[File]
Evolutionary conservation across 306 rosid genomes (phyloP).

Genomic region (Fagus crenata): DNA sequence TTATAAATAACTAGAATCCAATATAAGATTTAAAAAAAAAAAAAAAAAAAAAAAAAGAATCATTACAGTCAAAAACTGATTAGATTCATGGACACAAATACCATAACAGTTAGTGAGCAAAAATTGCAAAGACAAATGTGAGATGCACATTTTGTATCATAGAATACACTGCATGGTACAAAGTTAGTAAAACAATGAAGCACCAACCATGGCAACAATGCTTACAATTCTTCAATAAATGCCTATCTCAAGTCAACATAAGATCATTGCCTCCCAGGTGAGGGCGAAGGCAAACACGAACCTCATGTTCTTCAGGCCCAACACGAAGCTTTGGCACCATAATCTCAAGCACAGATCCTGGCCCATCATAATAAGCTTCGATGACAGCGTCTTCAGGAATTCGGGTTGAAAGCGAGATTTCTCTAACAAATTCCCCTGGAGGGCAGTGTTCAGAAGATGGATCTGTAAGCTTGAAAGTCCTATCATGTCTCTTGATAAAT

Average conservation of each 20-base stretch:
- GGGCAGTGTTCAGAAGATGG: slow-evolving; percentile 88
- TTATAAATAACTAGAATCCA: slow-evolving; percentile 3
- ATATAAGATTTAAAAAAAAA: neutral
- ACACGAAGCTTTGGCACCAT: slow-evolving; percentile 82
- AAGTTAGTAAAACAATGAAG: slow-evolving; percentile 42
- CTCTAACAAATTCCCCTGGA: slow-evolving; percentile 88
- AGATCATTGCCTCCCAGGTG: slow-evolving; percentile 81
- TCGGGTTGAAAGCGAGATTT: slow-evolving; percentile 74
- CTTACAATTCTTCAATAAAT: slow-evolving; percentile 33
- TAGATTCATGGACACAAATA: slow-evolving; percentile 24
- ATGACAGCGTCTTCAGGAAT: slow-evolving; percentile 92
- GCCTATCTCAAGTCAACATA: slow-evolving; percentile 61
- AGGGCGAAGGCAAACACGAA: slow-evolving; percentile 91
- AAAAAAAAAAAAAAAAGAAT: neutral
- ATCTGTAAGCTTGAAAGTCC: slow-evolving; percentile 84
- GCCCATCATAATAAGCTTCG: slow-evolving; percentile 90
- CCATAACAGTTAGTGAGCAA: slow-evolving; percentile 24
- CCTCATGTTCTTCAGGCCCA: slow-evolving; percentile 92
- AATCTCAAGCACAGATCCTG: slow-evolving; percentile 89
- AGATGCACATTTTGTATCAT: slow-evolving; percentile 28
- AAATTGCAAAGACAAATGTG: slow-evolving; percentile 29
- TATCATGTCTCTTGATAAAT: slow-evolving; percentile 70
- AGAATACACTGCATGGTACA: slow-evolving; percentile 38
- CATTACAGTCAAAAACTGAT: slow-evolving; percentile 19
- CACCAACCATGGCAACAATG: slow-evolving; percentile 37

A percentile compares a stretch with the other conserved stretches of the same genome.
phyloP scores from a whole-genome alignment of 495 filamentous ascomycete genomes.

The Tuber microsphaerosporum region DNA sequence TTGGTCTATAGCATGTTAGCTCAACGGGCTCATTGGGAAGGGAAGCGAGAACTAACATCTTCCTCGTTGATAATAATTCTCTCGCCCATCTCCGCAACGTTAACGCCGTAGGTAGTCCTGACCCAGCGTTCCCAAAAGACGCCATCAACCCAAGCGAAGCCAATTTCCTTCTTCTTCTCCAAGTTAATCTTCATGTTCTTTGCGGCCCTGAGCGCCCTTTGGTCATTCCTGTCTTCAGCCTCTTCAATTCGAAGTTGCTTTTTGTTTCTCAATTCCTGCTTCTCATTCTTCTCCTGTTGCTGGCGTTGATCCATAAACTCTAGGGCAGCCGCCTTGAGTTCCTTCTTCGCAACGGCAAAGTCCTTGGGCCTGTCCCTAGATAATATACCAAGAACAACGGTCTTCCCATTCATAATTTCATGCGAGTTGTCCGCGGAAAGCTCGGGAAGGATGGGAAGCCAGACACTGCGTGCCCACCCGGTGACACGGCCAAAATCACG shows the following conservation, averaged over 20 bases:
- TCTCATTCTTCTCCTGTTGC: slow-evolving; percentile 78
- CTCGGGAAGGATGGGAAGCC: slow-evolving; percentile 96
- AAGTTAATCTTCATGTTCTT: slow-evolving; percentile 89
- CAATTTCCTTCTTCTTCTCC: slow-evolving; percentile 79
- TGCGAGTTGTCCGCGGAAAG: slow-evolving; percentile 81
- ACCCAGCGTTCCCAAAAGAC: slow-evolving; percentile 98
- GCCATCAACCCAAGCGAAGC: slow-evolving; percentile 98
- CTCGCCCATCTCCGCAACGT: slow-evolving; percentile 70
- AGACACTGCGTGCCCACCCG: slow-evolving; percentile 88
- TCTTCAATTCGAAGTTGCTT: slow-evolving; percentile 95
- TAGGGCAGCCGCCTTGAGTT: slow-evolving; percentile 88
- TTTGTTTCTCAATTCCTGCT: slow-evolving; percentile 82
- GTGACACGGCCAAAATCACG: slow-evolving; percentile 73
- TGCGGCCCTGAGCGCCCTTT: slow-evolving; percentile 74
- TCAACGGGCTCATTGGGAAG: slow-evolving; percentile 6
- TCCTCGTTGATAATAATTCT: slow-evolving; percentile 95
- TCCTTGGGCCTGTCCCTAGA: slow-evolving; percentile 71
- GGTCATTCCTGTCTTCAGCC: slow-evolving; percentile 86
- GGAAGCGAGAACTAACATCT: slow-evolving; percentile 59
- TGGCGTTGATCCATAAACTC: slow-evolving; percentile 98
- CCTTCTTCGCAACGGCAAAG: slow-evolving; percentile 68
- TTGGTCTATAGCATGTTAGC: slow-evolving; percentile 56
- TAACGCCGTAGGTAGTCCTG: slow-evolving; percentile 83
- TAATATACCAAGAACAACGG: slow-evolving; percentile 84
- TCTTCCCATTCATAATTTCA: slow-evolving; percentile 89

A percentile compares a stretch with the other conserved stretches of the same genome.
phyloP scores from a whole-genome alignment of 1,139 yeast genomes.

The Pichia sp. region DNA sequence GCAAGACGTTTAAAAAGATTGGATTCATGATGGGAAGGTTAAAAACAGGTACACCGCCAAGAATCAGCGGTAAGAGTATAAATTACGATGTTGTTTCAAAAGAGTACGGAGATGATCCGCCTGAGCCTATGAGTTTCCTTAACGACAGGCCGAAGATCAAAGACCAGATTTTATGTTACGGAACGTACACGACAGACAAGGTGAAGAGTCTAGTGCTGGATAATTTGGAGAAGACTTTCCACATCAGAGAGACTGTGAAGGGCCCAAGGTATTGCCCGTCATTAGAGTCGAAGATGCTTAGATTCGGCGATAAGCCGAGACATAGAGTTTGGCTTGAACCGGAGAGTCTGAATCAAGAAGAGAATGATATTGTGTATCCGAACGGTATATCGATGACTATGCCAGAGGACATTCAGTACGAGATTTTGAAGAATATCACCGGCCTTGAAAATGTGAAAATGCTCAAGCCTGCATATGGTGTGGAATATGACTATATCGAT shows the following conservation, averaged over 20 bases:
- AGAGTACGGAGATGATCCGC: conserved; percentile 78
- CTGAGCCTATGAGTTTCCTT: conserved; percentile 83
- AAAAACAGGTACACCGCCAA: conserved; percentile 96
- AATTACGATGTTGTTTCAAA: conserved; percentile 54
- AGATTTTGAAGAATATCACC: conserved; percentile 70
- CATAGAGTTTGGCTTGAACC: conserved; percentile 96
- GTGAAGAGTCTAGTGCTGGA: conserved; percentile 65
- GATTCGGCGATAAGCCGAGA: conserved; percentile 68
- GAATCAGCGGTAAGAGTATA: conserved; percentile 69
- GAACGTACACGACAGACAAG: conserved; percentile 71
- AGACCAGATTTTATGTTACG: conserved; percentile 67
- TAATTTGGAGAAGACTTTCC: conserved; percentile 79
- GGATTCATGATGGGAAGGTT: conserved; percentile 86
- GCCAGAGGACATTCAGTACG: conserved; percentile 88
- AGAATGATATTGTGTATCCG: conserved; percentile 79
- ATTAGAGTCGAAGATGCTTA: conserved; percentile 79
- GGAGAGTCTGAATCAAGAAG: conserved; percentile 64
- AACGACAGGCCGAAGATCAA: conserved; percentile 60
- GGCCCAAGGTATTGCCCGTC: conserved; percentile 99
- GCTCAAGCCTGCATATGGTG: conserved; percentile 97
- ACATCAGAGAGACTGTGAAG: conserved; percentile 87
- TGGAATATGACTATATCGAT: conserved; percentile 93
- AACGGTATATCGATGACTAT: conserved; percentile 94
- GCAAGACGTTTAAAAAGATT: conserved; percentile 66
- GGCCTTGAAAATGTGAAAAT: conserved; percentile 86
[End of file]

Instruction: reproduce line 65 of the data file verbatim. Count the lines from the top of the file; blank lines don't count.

- CATAGAGTTTGGCTTGAACC: conserved; percentile 96